The survival rates for several types of cancer five years after diagnosis are higher in Italy than in the rest of the European Union on average, according to the latest State of Health in the EU profile of Italy, presented in Bari on Friday.
The five-year survival rate for prostate cancer is 90 percent, slightly higher than the EU average of 87%, the report said.
The rate for breast cancer is 86 percent, again three points higher than the European average.
For colon cancer, the rate is 64 percent – four points higher than the EU average – while the rate for lung cancer is 16 percent, compared to 15 percent across Europe.
“Five-year survival rates following diagnosis for these and other cancers were slightly higher in Italy than in other EU countries, suggesting the health system is generally able to provide effective and timely treatments,” the report's authors wrote.
Italy reports the second lowest rate of preventable deaths in the EU after Cyprus.
Low mortality rates were also reported for ischaemic heart disease, suicide and alcohol-related diseases, and accidental deaths.
Overall, cardiovascular diseases remained the main cause of death in Italy.
“Italy's low levels of preventable deaths can be explained, at least in part, by solid public health policies implemented about a decade ago,” researchers wrote.
These policies included a nationwide smoking ban in public areas and workplaces (implemented in 2005), stricter rules on access to tobacco (2013), stricter drink driving regulations and raising the age limit for buying alcohol to 18 (in 2012.)
Researchers noted there had been a “remarkable reduction in alcohol consumption in recent decades … explained largely by various socio-demographic and economic factors.”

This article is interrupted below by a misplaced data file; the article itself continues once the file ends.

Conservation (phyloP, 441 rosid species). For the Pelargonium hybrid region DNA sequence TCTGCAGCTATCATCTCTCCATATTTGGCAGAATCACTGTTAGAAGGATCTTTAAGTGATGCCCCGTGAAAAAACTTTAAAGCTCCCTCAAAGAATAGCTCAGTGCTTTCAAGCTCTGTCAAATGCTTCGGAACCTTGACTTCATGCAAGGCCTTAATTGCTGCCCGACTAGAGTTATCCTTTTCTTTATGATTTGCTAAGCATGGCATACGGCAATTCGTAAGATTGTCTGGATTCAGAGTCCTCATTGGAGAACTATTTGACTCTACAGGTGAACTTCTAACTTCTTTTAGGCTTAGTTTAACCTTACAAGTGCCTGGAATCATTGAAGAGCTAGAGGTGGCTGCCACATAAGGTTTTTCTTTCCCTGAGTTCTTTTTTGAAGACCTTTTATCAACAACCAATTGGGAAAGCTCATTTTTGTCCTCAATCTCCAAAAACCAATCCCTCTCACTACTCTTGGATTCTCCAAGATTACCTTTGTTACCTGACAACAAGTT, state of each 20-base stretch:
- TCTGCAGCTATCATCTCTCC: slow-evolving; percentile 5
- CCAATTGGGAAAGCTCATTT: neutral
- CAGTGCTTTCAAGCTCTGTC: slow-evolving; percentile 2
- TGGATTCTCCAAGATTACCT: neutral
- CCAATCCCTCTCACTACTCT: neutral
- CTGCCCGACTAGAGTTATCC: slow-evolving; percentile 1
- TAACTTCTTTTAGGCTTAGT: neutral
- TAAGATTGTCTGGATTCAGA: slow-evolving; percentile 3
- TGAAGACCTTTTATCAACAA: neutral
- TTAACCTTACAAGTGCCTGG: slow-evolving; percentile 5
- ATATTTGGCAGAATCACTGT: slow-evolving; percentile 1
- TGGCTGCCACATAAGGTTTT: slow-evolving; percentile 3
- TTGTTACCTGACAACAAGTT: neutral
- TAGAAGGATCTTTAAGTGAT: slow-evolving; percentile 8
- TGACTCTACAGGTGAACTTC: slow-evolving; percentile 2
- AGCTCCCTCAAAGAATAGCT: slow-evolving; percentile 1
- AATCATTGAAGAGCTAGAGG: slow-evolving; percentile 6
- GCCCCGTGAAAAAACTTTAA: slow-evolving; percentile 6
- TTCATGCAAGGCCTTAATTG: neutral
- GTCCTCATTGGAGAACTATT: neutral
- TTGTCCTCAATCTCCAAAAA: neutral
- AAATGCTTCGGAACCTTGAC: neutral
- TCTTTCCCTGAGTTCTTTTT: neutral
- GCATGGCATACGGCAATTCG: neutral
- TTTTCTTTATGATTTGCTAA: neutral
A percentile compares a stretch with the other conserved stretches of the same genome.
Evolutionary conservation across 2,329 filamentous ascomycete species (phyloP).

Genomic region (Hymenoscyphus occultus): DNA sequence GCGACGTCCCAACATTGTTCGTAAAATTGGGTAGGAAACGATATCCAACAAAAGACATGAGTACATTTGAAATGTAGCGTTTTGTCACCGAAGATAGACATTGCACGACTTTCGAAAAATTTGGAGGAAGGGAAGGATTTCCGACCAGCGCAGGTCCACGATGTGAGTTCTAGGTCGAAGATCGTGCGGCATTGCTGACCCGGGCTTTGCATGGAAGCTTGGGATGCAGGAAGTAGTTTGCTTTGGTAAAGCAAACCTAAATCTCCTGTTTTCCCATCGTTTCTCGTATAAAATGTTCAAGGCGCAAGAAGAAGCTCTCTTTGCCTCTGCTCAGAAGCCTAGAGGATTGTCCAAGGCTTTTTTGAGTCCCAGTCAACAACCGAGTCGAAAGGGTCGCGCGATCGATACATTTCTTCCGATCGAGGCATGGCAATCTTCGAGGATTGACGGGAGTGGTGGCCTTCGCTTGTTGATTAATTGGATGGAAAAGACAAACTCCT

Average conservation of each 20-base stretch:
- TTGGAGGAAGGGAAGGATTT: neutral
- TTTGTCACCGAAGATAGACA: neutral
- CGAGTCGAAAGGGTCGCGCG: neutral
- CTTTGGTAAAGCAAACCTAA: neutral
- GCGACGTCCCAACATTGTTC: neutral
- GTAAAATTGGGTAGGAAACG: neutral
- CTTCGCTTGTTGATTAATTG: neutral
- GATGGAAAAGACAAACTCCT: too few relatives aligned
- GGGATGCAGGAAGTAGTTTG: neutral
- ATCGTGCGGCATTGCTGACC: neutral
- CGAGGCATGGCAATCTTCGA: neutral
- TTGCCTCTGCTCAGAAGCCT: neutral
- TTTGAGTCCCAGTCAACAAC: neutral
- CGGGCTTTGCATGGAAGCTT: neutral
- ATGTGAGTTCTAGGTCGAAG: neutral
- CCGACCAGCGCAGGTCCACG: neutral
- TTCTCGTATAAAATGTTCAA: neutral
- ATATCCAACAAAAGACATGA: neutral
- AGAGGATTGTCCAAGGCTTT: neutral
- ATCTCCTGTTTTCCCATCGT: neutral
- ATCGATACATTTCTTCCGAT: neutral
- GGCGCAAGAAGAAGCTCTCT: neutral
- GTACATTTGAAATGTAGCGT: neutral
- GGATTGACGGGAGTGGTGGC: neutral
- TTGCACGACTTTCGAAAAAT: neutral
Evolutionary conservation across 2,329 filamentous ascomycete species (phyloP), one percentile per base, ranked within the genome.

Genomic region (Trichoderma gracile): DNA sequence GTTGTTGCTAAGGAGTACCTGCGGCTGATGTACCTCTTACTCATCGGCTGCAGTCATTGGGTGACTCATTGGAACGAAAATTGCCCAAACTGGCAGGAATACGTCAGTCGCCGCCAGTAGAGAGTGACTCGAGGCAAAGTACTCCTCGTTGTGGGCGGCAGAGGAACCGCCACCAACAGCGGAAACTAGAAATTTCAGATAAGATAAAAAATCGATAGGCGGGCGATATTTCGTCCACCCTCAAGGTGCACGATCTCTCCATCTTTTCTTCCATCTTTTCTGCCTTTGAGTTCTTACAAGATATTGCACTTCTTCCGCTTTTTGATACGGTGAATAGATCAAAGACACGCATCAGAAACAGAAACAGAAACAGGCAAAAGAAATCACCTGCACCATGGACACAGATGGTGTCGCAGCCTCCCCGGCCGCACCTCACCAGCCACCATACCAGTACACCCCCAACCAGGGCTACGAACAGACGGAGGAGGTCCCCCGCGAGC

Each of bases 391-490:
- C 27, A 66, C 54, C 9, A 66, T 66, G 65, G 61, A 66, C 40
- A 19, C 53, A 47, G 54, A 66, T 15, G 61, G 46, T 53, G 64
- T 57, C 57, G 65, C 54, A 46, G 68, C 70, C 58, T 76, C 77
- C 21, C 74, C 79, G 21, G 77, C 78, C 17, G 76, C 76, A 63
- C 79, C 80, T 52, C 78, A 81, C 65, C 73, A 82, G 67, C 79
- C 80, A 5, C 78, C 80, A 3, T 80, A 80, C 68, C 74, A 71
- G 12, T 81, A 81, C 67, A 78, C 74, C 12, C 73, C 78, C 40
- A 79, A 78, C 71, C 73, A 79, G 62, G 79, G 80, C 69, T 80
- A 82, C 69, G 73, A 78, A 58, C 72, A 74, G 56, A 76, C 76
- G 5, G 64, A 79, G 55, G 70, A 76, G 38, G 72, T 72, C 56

Life expectancy at birth in Italy reached 83.1 years in 2017, the second highest in the EU after Spain.
While the gender gap in life expectancy has narrowed since 2000, on average Italian men still live four years less than women.
There are also disparities by socioeconomic status and across regions, the report said.
The least-educated Italian men on average live 4.5 years less than the most educated, and people in the most affluent regions in the north live over three years more than those living in the least affluent regions in the south.
But while “inequalities by socioeconomic status remain non-negligible” in the country, researchers said these affected life expectancy less than in other EU countries.
Health spending per capita in Italy was 2,483 euros annually in 2017, about 15 percent below the EU average of 2,884 euros.
Italy's National Health Service (SSN) provides universal coverage, with about three-quarters of the cost covered by public funding and the remainder by citizens' direct payments.